When I initially started crossfit I did it for superficial and stereotypical reasons. I wanted to be skinny. I wanted to look thin. As I started to delve into the sport, as I became a consistent member, and I embraced all of the different facets this lifestyle and fitness routine brought, I decided skinny was no longer something that I wanted. I wanted to be strong. I am not the first person who has felt this way. There are a lot of women who believe that Strong is the new Skinny.
I am addressing this because I have had a few of my friends tell me that I look “so little” or “skinny” now. Which at one point would have helped boost my confidence, but now it’s an adjective that I don’t want to have associated with me. I think for the most part people who lift—especially girls—don’t want to be called skinny. Skinny is reserved for those people who are able to maintain a small size and frame with having to put little to no effort into it. For me, I want my body to radiate fitness and strength. So rather than being someone who looks skinny, I feel more accomplished and confident when I am told I look fit or strong. I have earned the muscles I have, I am continually pushing my body to be stronger and fitter and leaner. I have eliminated food groups from my diet to align with the changes that have been happening. If I were just skinny, I would not be putting my body through this, I wouldn’t be testing myself each and every day.
There are girls and coaches I know who may walk into a crossfit gym as skinny, but after continual work and progression they walk out strong. Sure, they may look thinner than people, but you can normally tell the girls who are strong. Generally they have huge quads and insanely inflated traps. And that is exactly what they want.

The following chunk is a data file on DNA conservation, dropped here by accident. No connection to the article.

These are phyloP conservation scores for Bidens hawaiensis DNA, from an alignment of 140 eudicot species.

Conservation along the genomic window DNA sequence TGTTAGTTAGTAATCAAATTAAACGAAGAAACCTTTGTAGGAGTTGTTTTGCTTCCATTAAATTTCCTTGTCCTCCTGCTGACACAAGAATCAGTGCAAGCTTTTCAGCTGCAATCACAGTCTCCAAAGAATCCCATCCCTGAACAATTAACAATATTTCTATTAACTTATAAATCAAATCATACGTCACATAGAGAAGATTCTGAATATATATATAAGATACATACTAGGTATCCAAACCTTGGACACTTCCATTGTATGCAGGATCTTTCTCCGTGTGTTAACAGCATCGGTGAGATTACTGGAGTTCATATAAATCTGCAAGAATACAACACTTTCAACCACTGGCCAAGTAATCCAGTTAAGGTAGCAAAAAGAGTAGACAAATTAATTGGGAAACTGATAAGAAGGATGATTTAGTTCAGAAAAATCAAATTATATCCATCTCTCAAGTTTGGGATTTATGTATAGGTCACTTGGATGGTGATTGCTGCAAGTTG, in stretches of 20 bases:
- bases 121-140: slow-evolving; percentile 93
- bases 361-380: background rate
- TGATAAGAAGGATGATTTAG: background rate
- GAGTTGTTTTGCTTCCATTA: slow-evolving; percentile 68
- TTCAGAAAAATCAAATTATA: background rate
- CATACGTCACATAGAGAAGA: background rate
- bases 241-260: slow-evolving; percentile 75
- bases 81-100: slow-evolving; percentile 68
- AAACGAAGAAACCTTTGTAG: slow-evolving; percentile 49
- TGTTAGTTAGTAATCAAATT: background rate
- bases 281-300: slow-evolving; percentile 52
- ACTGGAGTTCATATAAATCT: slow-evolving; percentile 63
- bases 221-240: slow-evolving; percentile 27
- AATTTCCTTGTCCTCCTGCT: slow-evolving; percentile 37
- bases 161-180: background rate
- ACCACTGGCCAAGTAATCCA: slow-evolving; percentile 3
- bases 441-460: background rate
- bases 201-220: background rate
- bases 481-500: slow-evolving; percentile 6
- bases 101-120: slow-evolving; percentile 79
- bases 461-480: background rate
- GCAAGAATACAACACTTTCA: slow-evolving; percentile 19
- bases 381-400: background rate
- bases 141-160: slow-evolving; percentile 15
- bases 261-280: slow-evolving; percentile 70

My coach/friend Jamie is 4’11”, 100 pounds. She is a little girl. When I first met her, we got to talking and I made the mistake of telling her she was little and skinny. I thought I had ruined our potential friendship because the face of disgust I had received. She made it clear that she was not skinny, she was fit, she was strong. And that’s true. My mind was changed. We often see people who strive to be skinny because of societal pressures, but as you start to see your body change with the help of fitness the goals change. You become addicted to the strength and progress you are making. You get addicted to the muscles that start to make your debut, you no longer want to be the skinny people or models that you see on the covers of magazines, but you strive to get toned and cut like the athletes you see in competitions.
Strong might not be the new skinny, but it is helping women come to terms with having muscles. And a lot of crossfit gyms and athletes are talking about it. Like Crossfit Fury!
What are your thoughts, is strong the new skinny? Do you want to be called skinny or strong?